Bayer recently agreed to settle lawsuits alleging that the company’s Yasmin and Yaz oral contraceptive products caused gallbladder injuries. In the settlement, Bayer agreed to pay up to $24 million to settle gallbladder injury claims consolidated in the U.S. District Court for the Southern District of Illinois, as well as in state courts in California, New Jersey and Pennsylvania.
Bayer recently agreed to settle lawsuits alleging that the company’s Yasmin and Yaz oral contraceptive products caused gallbladder injuries. In the settlement, Bayer agreed to pay up to $24 million to settle gallbladder injury claims consolidated in the U.S. District Court for the Southern District of Illinois, as well as in state courts in California, New Jersey and Pennsylvania. © Deklofenak | Dreamstime Stock Photos
Combined oral contraceptive (COC) agents, first approved in 1960, contain a combination of progesterone and estradiol to inhibit female fertility. Yaz and Yasmin are COC products often referred to as “fourth generation” because they utilize the fourth class of progestin discovered as the drug’s mechanism of action. According to Bayer’s press release, each injured plaintiff would receive $2000 if she presented with injury to the gall bladder (presumably passed gall stones or some other presenting symptom) and $3000 if she required gall bladder removal surgery.
In the corporate scheme of things, the settlement does not represent a lot of money, nor does it come close to the settlement that Bayer agreed to for claims that these agents caused thromboembolic events (one settlement for these allegations has been reported at a billion dollars). However, one would assume, based on the settlement, that there is some form of reliable scientific evidence demonstrating a link between exposure to these COC agents and gallbladder disease. A small amount of scientific research reveals that this is not the case.
We provide below an overview of the science (or lack thereof) linking Yaz or Yasmin to gallbladder disease. This assessment highlights the method of review we have proposed in previous posts (see, for example, here and here) and is a nice case study demonstrating how the evidence should be evaluated and presented.
No Controlled Scientific Studies Supporting Causation
A search of PubMed for all scientific articles ever published with any mention of Yaz, Yasmin, or drosperinone in combination with the term “gallbladder” yields only two scientific articles. The first interesting finding was that there was not even a single, uncontrolled anecdotal case report published in the peer-reviewed scientific literature.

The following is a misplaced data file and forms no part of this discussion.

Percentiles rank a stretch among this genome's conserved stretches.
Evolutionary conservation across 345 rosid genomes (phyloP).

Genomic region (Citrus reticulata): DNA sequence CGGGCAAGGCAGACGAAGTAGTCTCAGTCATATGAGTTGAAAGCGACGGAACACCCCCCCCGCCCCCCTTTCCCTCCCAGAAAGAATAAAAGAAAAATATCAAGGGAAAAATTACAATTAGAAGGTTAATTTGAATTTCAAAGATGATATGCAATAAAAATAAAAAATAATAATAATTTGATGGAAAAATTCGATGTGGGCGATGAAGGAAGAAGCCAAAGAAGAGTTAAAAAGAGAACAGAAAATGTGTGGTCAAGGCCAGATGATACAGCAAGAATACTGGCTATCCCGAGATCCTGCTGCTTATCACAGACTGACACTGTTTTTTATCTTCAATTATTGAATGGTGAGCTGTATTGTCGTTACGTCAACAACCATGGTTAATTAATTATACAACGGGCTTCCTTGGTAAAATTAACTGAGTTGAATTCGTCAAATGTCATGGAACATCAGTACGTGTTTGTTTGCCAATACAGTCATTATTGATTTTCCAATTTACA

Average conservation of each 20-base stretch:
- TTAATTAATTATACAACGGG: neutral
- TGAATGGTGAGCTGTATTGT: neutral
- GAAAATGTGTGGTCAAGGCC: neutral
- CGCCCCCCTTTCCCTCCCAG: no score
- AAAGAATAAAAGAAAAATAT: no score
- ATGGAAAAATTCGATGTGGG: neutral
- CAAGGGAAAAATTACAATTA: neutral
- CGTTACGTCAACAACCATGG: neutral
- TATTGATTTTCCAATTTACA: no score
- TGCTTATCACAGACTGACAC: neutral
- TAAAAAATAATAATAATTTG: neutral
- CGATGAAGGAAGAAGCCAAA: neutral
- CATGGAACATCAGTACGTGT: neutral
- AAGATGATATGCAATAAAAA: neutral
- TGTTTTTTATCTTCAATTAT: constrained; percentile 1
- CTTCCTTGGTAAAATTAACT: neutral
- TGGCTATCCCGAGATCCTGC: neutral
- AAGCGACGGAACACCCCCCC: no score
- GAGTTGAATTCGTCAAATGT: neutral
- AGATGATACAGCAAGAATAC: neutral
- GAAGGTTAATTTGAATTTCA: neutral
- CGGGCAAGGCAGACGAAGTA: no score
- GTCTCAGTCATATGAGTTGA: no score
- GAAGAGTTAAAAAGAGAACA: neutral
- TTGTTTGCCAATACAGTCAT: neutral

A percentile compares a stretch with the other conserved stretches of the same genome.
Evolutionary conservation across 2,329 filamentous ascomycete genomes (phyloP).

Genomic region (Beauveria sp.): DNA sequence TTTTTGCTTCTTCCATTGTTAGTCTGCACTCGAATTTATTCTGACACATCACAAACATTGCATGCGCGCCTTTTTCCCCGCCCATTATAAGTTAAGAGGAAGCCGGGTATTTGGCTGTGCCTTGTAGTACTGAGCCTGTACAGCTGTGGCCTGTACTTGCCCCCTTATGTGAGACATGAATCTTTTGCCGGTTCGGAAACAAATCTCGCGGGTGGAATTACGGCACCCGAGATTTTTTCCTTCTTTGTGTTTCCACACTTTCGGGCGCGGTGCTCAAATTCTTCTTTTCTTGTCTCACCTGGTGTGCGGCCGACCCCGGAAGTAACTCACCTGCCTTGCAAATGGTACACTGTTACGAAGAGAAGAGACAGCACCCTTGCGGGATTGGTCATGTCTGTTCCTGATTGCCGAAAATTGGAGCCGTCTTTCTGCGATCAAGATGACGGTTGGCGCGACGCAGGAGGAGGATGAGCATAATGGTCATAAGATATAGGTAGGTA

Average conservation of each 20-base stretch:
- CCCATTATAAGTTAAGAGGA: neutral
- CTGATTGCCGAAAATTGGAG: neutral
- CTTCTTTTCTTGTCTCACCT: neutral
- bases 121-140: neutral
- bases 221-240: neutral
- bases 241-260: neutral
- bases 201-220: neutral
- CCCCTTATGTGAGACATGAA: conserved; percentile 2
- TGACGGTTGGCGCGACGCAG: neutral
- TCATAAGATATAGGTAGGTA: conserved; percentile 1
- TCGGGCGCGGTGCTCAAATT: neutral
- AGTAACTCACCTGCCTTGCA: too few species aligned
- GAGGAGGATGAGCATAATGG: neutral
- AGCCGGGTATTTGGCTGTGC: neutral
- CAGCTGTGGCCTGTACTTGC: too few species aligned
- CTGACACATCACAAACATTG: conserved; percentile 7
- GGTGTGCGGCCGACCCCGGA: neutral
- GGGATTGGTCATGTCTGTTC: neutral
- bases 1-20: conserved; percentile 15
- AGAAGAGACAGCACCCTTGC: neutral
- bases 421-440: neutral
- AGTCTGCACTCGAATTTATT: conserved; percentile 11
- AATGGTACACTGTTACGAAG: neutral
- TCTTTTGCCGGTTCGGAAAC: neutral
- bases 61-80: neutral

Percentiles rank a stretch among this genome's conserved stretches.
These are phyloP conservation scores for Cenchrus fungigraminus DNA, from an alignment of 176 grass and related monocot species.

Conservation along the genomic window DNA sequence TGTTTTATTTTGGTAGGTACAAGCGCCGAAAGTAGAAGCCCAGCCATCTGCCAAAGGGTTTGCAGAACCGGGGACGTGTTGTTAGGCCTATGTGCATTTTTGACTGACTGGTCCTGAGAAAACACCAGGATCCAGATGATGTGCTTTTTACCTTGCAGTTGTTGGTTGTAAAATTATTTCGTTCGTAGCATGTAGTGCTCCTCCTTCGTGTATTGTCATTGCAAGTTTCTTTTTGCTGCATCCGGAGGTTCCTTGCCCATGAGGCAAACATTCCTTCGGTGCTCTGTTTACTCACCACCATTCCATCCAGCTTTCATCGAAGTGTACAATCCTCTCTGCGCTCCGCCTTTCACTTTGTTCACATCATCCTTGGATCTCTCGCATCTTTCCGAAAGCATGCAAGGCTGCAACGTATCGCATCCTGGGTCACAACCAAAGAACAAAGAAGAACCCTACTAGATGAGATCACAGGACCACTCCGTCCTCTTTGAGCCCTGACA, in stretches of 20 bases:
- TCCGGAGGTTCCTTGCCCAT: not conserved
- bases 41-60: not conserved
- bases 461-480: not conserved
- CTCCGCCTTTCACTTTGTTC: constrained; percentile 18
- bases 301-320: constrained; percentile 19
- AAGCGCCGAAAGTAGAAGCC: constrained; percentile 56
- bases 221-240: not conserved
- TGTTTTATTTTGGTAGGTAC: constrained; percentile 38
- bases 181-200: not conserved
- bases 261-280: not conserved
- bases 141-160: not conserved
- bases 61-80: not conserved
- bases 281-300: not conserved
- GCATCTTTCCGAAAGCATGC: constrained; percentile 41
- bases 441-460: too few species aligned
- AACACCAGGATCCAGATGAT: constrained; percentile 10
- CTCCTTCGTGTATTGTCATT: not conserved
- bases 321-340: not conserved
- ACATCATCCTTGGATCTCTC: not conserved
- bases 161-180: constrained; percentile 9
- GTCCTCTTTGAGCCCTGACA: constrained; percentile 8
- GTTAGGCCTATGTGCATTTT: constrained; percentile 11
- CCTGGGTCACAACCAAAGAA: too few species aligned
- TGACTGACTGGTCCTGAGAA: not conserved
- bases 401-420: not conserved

But what did the two controlled studies find?
One article, a retrospective cohort study, reports a small increased relative risk, but clearly dismisses the significance of that association: “the small effect sizes compounded with the possibility of residual biases in this observational study make it unlikely that these differences are clinically significant.” The other study, a nested case-control analysis of the UK General Practice Research Database, found no evidence of an association.
Thus, based on an evaluation of the available controlled scientific studies of Yaz and Yasmin, there is no reliable evidence supporting an association, let alone a causal link, between these agents and gallbladder disease.
No Spontaneous Reporting Signals
Setting aside the lack of controlled evidence from protocol-driven studies (i.e., the type of studies that have been performed to date and described above), let’s look at data from more anecdotal, spontaneous reporting? We performed an informal evaluation of the FDA’s Adverse Event Reporting System (AERS) in an effort to find disproportionate reporting of gallbladder events in women prescribed drosperinone-containing COCs compared to other drugs in the system. While this is a broad and nonspecific analysis, one would certainly expect some evidence of disproportionate reporting if a causal link existed. No such disproportions were identified.
The Bottom Line
Thus, no evidence from controlled observational studies or from anecdotal, uncontrolled, spontaneous reporting systems bolsters claims that Yaz or Yasmin cause gallbladder disease. This statement does not represent an opinion or reflect corporate spin. It is based on the available facts. As a scientific matter, it is difficult to imagine how plaintiffs could formulate a persuasive argument that Yaz or Yasmin is capable of causing gallbladder injury in general (general causation) or that Yaz or Yasmin caused gallbladder injury in an individual plaintiff (specific causation).
Bayer’s decision to settle the Yasmin-Yaz cases sets an unfortunate precedent and potentially opens the floodgates for claims with no scientific basis for causation. But scientific methods lead to powerful information that can strengthen a company’s case.
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